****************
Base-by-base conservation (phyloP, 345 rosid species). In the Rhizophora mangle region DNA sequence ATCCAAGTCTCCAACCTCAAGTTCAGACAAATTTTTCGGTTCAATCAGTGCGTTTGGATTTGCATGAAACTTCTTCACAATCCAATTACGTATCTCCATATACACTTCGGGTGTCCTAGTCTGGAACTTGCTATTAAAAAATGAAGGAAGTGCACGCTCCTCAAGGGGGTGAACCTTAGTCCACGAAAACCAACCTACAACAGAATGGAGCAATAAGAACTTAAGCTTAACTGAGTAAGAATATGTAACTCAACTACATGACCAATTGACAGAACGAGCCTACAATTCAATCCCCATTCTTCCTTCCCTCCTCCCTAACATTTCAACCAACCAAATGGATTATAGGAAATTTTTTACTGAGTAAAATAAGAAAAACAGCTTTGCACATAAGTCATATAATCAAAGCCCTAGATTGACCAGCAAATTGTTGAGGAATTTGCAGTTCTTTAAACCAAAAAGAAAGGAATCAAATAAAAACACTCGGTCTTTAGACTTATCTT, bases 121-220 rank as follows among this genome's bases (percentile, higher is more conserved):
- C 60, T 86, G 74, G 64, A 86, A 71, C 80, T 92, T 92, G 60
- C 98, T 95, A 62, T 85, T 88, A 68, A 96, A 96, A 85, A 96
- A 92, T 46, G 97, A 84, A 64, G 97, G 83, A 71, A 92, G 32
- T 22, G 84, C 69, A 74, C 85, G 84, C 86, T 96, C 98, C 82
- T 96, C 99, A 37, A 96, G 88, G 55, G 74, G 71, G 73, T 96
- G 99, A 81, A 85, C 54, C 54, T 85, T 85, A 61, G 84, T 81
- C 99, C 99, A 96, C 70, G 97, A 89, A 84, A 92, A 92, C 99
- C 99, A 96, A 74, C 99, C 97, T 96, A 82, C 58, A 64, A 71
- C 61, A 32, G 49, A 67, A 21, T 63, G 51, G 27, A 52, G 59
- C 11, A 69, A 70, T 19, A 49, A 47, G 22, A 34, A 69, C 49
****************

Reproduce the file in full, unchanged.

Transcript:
Base-by-base conservation (phyloP, 345 rosid species). In the Rhizophora mangle region DNA sequence ATCCAAGTCTCCAACCTCAAGTTCAGACAAATTTTTCGGTTCAATCAGTGCGTTTGGATTTGCATGAAACTTCTTCACAATCCAATTACGTATCTCCATATACACTTCGGGTGTCCTAGTCTGGAACTTGCTATTAAAAAATGAAGGAAGTGCACGCTCCTCAAGGGGGTGAACCTTAGTCCACGAAAACCAACCTACAACAGAATGGAGCAATAAGAACTTAAGCTTAACTGAGTAAGAATATGTAACTCAACTACATGACCAATTGACAGAACGAGCCTACAATTCAATCCCCATTCTTCCTTCCCTCCTCCCTAACATTTCAACCAACCAAATGGATTATAGGAAATTTTTTACTGAGTAAAATAAGAAAAACAGCTTTGCACATAAGTCATATAATCAAAGCCCTAGATTGACCAGCAAATTGTTGAGGAATTTGCAGTTCTTTAAACCAAAAAGAAAGGAATCAAATAAAAACACTCGGTCTTTAGACTTATCTT, bases 121-220 rank as follows among this genome's bases (percentile, higher is more conserved):
- C 60, T 86, G 74, G 64, A 86, A 71, C 80, T 92, T 92, G 60
- C 98, T 95, A 62, T 85, T 88, A 68, A 96, A 96, A 85, A 96
- A 92, T 46, G 97, A 84, A 64, G 97, G 83, A 71, A 92, G 32
- T 22, G 84, C 69, A 74, C 85, G 84, C 86, T 96, C 98, C 82
- T 96, C 99, A 37, A 96, G 88, G 55, G 74, G 71, G 73, T 96
- G 99, A 81, A 85, C 54, C 54, T 85, T 85, A 61, G 84, T 81
- C 99, C 99, A 96, C 70, G 97, A 89, A 84, A 92, A 92, C 99
- C 99, A 96, A 74, C 99, C 97, T 96, A 82, C 58, A 64, A 71
- C 61, A 32, G 49, A 67, A 21, T 63, G 51, G 27, A 52, G 59
- C 11, A 69, A 70, T 19, A 49, A 47, G 22, A 34, A 69, C 49